“It was then that I decided for myself that I would continue the work of their father. Abaza will be heard, and everyone will learn about our culture,” says Armida.
In the first time after the death of her husband, Adam's relatives helped Chagova not to lock herself in her grief and survive the loss. These were numerous colleagues, comrades-in-arms and friends, famous people who made a huge contribution to the development of many sectors of the economy, scientists and people from the field of education and culture, living in the Stavropol Region. Armida Chagova recalls them with gratitude by name: these are Chagban Ionov, Vladimir Kurchev, Rauf Kadyzhev, Peter Chekalov, Inal Kablakhov and many others. All of them stood at the origins of the creation of the public organization of the Abaza of the Stavropol Region, put a lot of effort into ensuring that the Abaza living in the Stavropol Region took their rightful place in the multinational palette of the Region.
In 1997, the Abaza initiative group registered the Stavropol Cultural Center “Abaza”, the leader of which was elected Honored Worker of Culture of the Russian Federation Vladimir Ismailovich Kurchev. Armida Chagova became his deputy. Now she had to combine business and public work.
In a short time, the organization became an active participant in socially significant events of the region, was able to gather around itself progressive people with ideas and prospects in preserving the language and culture of the Abaza ethnic group.
Thus, the efforts of the organization for the first time opened a school of the Abaza language, which has been successfully functioning to this day.
“My children became one of the first students of the teacher Anfisa Borisovna Petova,” says Chagova.
Gradually, the organization's activities became multifaceted, more effective and youth-oriented. Major community projects, educational and cultural programs were implemented, youth forums and festivals were held. The leadership of the organization managed to unite all the Abaza students studying in Stavropol.
“They listen to us, help us”
In 2012, a decision was made to unite the cultural centers of the Stavropol Region and the Caucasian Mineral Waters. The regional public organization of national and cultural autonomy of the Abaza of the Stavropol Region “Abaza” was created, uniting about 4.5 thousand Abaza living in the territory of the Stavropol Region. Armida Chagova was unanimously elected as the leader.
The status of the organization implied an expansion of activities, which activists began to do.
“There is a goal: the preservation of the language, culture, customs of our people - all the best that has been developed over the centuries. Today we are trying to make our youth not to forget the traditions of their ancestors. Entering the common youth space, to adequately represent the people, [Abaza youth], on the one hand, retain its identity, and on the other, from the perspective of a modern person, use them correctly. These are issues of upbringing, ethics and much more,” - this is how the leader characterizes the direction of the organization.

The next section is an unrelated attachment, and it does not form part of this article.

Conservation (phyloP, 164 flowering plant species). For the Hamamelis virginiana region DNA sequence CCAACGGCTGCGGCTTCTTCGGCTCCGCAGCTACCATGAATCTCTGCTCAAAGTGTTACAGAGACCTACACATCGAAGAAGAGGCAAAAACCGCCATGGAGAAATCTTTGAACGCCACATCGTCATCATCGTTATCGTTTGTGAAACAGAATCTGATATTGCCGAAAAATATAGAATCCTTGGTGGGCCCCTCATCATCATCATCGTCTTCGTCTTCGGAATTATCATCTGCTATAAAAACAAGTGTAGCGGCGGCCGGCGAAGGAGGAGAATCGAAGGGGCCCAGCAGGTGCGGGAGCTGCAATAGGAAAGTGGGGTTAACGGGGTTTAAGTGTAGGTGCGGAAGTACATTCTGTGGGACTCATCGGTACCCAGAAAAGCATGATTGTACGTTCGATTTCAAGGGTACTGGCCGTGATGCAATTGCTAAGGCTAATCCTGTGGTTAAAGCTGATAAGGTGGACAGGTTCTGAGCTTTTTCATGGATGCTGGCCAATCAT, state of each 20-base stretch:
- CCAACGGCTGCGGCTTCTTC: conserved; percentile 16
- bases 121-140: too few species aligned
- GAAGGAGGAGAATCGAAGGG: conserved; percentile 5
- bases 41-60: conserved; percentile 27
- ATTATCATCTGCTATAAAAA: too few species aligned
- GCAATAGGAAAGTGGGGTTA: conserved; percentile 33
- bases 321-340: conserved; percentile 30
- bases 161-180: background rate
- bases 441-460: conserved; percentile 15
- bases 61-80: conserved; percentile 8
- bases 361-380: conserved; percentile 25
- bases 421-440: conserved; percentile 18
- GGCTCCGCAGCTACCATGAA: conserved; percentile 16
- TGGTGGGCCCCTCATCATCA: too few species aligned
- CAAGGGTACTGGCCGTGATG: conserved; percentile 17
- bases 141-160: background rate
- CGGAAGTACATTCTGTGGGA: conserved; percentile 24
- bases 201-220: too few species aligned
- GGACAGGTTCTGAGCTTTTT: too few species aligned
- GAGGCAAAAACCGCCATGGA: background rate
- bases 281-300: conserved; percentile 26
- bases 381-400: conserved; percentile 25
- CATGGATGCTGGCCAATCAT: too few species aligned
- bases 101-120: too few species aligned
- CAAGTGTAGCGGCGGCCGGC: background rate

The organization has long remained popular among cultural autonomies of different nationalities living in the Stavropol Region, with which joint cultural events are held. Armida Chagova is also a member of the ethnic council under the governor of the Stavropol Region, a member of the public council under the committee on nationalities and Cossacks.
“All this is obligatory, but it also allows us to develop public-private partnerships, makes it possible to participate in grant competitions, and use additional funds for our statutory purposes,” Chagova says, and summarizes: “They listen to us, help us.”
In 2018, Armida Chagova was elected to the Supreme Council of the WAC, where work continued to preserve the national Abaza identity and consolidate representatives of the Abaza people around the world.
Dreams come true
Watching for many years the activities of this active woman, learning more about her views on life, about her worldview, one is surprised at many extraordinary features of her character. Solid spirit, dedication, mobility in solving certain problems, sociability, friendliness ... this list goes on. And at the same time, being a leader with excellent business qualities, Armida is a very sentimental and gentle person, she is very patient with people, and she constantly tries to learn, improve, always strives for more.
Her numerous friendly family gives her strength. For more than 15 years, her husband, Fazidin Chagov, retired lieutenant colonel of the Ministry of Internal Affairs of the Russian Federation, who supports her in everything, has been beside her.
“Thanks to him, all my children are brought up in the best national traditions of the Abaza people. We live a rich, interesting life, travel a lot,” says Armida. She is happy that, without overly taking care of the children, she managed to invest independence and determination in them.
At the end of our conversation, Armida shared her other dream project, which she wants to realize in the near future: to fly to Abkhazia in a private plane and see Pskhu from a bird's eye view.
Although she lived a little in the Abkhaz land, the thread with her homeland never broke: Armida treats it with trepidation and prays for it. On her next anniversary she dreams of seeing Abkhazia an even more beautiful and developed country, whose harbor will be visited by numerous ships, whose embankments will be full of brightly dressed and happy people, where the sounds of music will come from coastal cafes. That is how Sukhum was described to her, a five-year-old, by her deceased mother - and this picture forever remained in her memory.
I would like to wish Armida Chagova long, happy and fruitful years of life, family well-being. May all her dreams come true, including this beautiful dream from her childhood!